I Can Quit Whenever I Want 3: Ad Honorem: The final episode in a hit saga
by Camillo De Marco
- Now in Italian theatres with 01 Distribution, the third instalment in the saga helmed by Sydney Sibilia features the same side-splitting cast as the previous episodes
I Can Quit Whenever I Want 3: Ad Honorem [+see also:
film profile] marks the return of the “most brilliant minds in circulation”, in the third and final instalment in the mini-saga that began three years ago with the feature debut by director Sydney Sibilia, which grossed €4 million. In it, we are reunited with our heroes exactly where we left them – in jail. They are charged with producing and dealing in illegal substances, armed-gang activities and… holding up a train.
Pietro Zinni (Edoardo Leo), the neurobiologist leader of the gang, is beside himself, as he has realised that the sopox synthesised by his colleague Walter Mercurio (Luigi Lo Cascio), a lecturer in bioinorganic chemistry, is in fact extremely dangerous nerve gas, which the diabolical professor intends to use to avenge the death of his partner by dispatching the upper echelons of the country’s university education system. Only the group can stop him, with the help of the gang’s dangerous criminal nemesis, marine engineer Claudio Felici (Neri Marcorè), aka Il Murena (“The Moray Eel”). Zinni masterminds the well-intentioned break-out of his colleagues, who will make use of their own talents in their escape. They are Mattia Argeri and Giorgio Sironi (Valerio Aprea and Lorenzo Lavia), experts in interpretative semiotics and Latin epigraphy; archaeologist and cartographer Arturo Frantini (Paolo Calabresi); Bartolomeo Bonelli (Libero De Rienzo), an expert in dynamic macroeconomics; computational chemist Alberto Petrelli (Stefano Fresi); Andrea De Sanctis (Pietro Sermonti), a cultural anthropologist; Giulio Bolle (Marco Bonini), a specialist in human anatomy; and Lucio Napoli (Giampaolo Morelli), a mechatronics engineer. Each of them will use their own respective wealth of knowledge to make good their escape. The ensemble cast is rounded off by Greta Scarano and Valeria Solarino, who play a relatively “complicit” policewoman and Zinni’s ex-wife, respectively.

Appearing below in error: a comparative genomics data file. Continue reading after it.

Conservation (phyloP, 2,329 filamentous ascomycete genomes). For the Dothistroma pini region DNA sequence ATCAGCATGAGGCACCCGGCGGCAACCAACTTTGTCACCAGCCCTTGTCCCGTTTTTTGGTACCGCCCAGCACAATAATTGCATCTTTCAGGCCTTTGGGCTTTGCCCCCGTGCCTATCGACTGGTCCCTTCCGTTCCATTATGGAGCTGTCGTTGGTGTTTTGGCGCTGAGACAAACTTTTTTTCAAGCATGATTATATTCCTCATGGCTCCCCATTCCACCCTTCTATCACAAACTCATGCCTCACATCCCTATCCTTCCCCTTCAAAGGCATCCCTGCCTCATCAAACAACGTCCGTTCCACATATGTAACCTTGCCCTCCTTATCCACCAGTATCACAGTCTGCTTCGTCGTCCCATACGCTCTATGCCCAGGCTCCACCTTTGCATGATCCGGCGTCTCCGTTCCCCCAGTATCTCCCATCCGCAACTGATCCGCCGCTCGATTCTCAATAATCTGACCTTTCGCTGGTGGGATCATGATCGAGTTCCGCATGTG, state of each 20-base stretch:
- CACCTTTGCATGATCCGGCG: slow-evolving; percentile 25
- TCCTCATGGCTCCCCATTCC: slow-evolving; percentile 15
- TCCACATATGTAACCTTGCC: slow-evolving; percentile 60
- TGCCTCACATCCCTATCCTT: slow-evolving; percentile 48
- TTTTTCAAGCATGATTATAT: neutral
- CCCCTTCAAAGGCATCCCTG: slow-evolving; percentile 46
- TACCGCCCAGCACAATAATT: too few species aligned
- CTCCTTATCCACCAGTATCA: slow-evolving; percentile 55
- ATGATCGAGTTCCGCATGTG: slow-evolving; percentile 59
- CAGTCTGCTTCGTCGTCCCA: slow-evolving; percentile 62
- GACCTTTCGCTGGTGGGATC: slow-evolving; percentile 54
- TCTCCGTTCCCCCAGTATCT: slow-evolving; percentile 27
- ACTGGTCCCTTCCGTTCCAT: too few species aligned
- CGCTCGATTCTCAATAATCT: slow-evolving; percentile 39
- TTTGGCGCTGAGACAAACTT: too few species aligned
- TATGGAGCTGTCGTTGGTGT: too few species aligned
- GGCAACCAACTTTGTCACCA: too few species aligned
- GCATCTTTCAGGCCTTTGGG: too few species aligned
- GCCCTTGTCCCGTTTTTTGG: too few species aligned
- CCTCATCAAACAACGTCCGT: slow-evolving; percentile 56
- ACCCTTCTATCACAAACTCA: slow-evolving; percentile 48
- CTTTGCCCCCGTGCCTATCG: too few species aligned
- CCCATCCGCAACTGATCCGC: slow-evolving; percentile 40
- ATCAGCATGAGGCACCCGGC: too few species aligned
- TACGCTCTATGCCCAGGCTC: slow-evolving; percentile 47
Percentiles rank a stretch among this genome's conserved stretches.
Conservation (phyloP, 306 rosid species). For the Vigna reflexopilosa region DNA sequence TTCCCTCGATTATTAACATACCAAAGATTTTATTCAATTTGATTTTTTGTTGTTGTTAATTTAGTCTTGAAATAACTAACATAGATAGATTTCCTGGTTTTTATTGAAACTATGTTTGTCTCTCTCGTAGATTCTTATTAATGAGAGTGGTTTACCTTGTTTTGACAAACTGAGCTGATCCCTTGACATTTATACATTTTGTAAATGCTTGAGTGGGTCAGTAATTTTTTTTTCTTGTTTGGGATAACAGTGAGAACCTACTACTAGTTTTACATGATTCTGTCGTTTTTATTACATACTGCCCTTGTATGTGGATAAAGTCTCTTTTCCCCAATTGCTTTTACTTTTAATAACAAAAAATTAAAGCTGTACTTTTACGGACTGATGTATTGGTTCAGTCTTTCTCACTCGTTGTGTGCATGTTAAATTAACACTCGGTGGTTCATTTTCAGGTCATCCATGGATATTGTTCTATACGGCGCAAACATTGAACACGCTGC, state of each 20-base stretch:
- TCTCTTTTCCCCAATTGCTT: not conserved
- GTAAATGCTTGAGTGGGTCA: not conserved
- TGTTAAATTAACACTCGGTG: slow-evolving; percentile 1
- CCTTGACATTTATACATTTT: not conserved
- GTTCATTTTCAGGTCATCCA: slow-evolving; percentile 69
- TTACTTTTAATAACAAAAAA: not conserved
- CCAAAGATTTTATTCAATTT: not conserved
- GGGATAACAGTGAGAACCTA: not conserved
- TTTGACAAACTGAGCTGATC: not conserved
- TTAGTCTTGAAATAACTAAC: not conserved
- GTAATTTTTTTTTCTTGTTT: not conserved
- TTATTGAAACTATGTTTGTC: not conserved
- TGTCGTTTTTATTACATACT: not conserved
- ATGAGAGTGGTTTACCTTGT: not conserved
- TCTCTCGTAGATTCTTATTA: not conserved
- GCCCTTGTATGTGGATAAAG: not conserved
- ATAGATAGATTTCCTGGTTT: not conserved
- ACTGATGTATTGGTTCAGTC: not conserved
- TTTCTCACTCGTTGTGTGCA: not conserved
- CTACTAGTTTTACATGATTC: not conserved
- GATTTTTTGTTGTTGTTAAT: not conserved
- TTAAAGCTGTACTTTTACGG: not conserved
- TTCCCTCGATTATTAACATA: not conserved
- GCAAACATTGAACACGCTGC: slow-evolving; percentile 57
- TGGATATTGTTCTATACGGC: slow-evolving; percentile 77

The screenplay was written by the director together with Francesca Manieri and Luigi Di Capua, as was the case for the previous episodes in the series, and it was produced by Groenlandia, a company run by Matteo Rovere (the director of Italian Race [+see also:
interview: Matilda De Angelis
interview: Matteo Rovere
film profile], and whose “support” is evident here in the most spectacular scenes), and Fandango, with Rai Cinema. I Can Quit Whenever I Want 3: Ad Honorem manages to keep up the unexpected freshness and intelligence of the first instalment, which was based on an idea that is more topical than ever: a group of young people with excellent qualifications find themselves forced to eke out a living with low-level jobs and decide to devote themselves to a life of crime. The screenplay is brilliant and abounds with humorous moments, and in addition to this, the whole trilogy boasts a very personal and creative style of direction, with its trademark saturated fluorescent colours (the cinematography was entrusted to the superb Radan Vladovic), syncopated editing (Gianni Vezzosi) and evocative electronic music (the use of the Roland Juno-6, Moog and Korg Polysix) by Michele Braga. The Roman/Central Italian sense of humour exhibited by the majority of the actors is diluted somewhat by the Neapolitan one displayed by the prison governor, Peppe Barra, and Giampaolo Morelli.
The movie hits Italian screens today, courtesy of 01 Distribution.
(Translated from Italian)
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